Released: 04/08/2011

Johns Hopkins scientists have developed a simplified, cheaper, all-purpose method they say can be used by scientists around the globe to more safely turn blood cells into heart cells.  The method is virus-free and produces heart cells that beat with nearly 100 percent efficiency, they claim.

Released: 04/03/2011

Johns Hopkins scientists and their colleagues paired laboratory and epidemiologic data to find that men using the cardiac drug, digoxin, had a 24 percent lower risk for prostate cancer.  The scientists say further research about the discovery may lead to use of the drug, or new ones that work the same way, to treat the cancer.

Released: 03/24/2011

New evidence has emerged from studies in mice that short telomeres or “caps” at the ends of chromosomes may predispose people to age-related diabetes, according to Johns Hopkins scientists.

Released: 03/02/2011

A colon cancer expert at Johns Hopkins says that a colonoscopy remains underused by Americans but remains the test of choice for preventing the number-two cancer killer overall.

Released: 02/24/2011

Abnormal chromosomes have long been detected in children with leukemias and lymphomas, and now, research by Johns Hopkins scientists has linked such abnormalities with a molecular clock that controls the timing of a high-stakes genetic exchange inside dividing immune system cells.

Released: 02/03/2011

Andrew Ewald, Ph.D., who studies how cells build organs and how these same cellular processes can contribute to breast cancer metastasis, will receive the American Association of Anatomists’ 2011 Morphological Sciences Award for his “outstanding contributions to the field of epithelial morphogenesis.” He will present an award lecture at the Annual Meeting of the American Association of Anatomists, Sunday, Apr. 10, in Washington, D.C.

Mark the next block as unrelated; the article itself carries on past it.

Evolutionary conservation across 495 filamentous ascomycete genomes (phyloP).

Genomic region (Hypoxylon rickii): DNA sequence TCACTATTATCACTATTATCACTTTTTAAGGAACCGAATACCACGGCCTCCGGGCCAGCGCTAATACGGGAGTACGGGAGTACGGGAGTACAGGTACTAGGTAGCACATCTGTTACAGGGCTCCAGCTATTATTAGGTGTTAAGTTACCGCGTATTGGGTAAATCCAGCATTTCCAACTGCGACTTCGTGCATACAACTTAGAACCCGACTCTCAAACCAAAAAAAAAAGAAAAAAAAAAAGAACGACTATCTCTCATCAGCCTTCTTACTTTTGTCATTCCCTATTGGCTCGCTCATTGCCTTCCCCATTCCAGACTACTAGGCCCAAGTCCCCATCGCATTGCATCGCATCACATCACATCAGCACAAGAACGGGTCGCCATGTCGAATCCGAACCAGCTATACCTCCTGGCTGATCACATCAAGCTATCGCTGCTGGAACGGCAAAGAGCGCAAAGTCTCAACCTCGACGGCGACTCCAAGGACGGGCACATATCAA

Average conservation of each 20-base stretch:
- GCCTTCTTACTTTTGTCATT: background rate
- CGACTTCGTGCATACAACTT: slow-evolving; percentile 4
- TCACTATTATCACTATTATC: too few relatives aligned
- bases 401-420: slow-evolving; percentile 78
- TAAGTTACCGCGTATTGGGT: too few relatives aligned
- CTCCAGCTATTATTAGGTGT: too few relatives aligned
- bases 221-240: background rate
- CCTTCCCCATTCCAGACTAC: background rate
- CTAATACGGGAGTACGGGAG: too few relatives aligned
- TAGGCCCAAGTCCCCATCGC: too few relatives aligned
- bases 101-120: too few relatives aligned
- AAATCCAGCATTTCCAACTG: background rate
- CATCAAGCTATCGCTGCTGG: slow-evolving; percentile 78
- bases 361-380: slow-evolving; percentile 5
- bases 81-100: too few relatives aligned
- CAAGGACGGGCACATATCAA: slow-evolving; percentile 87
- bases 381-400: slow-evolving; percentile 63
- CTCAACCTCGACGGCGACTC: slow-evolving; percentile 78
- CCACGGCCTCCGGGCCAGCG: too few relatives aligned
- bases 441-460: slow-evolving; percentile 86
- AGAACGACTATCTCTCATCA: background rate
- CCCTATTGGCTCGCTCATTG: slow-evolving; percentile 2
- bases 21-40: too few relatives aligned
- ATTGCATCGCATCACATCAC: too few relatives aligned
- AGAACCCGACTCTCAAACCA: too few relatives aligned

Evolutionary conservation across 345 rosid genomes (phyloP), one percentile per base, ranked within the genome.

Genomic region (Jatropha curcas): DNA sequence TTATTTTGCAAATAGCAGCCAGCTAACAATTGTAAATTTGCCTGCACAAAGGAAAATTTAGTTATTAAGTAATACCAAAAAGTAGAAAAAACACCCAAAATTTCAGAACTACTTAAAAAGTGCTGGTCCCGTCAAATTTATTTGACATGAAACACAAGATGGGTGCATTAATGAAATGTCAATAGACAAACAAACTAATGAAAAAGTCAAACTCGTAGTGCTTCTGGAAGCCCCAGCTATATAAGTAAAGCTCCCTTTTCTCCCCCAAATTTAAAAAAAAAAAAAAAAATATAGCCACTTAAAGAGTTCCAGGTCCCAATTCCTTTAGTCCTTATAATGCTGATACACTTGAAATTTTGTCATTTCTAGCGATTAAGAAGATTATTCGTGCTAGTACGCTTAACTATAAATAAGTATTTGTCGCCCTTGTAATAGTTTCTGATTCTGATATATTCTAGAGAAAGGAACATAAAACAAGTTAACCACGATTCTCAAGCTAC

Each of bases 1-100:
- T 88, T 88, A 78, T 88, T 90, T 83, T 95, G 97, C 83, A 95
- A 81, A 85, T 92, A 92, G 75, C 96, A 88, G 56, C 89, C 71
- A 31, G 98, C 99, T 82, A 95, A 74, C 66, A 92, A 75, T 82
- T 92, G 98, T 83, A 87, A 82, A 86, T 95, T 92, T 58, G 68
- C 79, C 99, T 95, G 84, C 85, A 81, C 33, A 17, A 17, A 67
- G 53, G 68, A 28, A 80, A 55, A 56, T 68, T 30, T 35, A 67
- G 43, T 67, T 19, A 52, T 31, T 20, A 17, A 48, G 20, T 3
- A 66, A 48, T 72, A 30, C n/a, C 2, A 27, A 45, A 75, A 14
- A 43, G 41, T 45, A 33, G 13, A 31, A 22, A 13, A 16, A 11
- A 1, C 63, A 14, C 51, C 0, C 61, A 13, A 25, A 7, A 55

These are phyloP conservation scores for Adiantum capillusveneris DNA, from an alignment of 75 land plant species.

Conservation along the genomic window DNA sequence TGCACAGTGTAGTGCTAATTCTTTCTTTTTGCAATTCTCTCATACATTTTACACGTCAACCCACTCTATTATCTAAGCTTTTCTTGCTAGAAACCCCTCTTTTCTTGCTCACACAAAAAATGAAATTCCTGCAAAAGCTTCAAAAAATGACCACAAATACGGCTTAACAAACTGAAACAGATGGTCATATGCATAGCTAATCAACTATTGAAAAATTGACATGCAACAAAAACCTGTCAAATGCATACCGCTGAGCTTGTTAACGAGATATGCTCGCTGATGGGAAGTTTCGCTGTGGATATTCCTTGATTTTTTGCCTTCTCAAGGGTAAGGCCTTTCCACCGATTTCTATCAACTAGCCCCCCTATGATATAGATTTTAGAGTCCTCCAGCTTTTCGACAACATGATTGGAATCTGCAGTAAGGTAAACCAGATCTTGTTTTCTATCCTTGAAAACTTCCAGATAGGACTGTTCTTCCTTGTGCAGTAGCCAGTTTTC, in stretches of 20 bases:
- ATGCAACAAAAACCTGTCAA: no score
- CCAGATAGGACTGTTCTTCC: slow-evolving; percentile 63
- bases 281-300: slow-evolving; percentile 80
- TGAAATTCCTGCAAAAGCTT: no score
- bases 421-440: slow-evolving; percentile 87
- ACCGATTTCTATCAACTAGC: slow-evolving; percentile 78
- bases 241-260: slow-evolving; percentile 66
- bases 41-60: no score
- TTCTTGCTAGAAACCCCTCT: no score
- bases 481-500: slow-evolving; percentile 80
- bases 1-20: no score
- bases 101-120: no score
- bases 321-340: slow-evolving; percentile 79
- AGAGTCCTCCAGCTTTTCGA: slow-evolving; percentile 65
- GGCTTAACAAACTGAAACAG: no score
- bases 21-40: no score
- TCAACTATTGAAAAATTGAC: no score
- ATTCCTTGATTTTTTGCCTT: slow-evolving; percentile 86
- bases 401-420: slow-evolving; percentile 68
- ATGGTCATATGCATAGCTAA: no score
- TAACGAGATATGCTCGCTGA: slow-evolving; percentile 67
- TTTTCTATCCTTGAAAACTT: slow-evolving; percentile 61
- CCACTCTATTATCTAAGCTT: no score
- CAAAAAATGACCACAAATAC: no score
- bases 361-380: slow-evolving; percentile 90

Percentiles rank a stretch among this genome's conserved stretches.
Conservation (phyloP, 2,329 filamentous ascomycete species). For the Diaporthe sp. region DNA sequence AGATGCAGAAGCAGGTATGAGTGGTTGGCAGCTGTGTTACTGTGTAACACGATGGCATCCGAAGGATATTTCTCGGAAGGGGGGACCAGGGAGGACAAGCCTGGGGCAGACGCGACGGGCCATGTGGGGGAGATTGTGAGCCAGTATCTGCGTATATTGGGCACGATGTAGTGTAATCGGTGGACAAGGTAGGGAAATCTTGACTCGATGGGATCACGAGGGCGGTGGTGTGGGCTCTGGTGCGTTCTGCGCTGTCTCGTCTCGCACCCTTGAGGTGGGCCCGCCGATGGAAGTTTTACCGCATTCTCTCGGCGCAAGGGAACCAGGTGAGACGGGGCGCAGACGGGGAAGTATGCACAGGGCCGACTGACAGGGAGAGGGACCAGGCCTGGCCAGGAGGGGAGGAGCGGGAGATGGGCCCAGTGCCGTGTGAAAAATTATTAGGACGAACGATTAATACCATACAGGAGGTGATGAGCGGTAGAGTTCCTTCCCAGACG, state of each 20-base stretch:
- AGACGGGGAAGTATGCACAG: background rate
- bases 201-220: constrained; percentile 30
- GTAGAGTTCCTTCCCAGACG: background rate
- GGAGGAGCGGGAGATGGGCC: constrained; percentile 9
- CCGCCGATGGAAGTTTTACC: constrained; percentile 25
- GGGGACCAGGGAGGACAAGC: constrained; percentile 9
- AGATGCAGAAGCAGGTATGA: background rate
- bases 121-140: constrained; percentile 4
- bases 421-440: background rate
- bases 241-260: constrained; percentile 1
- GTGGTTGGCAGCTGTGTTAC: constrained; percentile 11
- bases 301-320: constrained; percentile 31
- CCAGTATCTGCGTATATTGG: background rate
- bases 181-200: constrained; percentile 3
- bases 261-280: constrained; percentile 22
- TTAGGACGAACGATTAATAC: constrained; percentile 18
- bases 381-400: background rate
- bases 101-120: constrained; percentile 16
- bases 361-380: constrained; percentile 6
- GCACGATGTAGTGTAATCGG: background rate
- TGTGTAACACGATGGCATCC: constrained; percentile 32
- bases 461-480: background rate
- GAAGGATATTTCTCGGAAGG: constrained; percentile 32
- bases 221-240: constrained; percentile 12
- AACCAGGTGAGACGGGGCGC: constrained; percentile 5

Released: 01/20/2011

Scientists at Johns Hopkins have deciphered the genetic code for a type of pancreatic cancer called neuroendocrine or islet cell tumors. The work, described online in the Jan. 20 issue of Science Express, shows that patients whose tumors have certain coding "mistakes" live twice as long as those without them.

Released: 01/19/2011

Researchers at the Johns Hopkins University School of Medicine have discovered that nitroxoline, an antibiotic commonly used around the world to treat urinary tract infections, can slow or stop the growth of human breast and bladder cancer cells by blocking the formation of new blood vessels. The results, appearing in the Dec. 15 issue of the Journal of the National Cancer Institute, suggest that nitroxoline shows promise as a potential therapeutic agent.

Released: 01/18/2011

Breast cancer patients are nearly 50 percent more likely to die of any cause if they also have diabetes, according to a comprehensive review of research conducted by Johns Hopkins physicians.

Released: 01/11/2011

Lab studies show that combining drugs that target a variety of developmental cell signaling pathways may do a better job of killing deadly brain tumors than single drugs that target one pathway at a time, according to a new study by Johns Hopkins Kimmel Cancer Center researchers.  The combined therapy approach apparently reduces tumor resistance to chemotherapy, they say.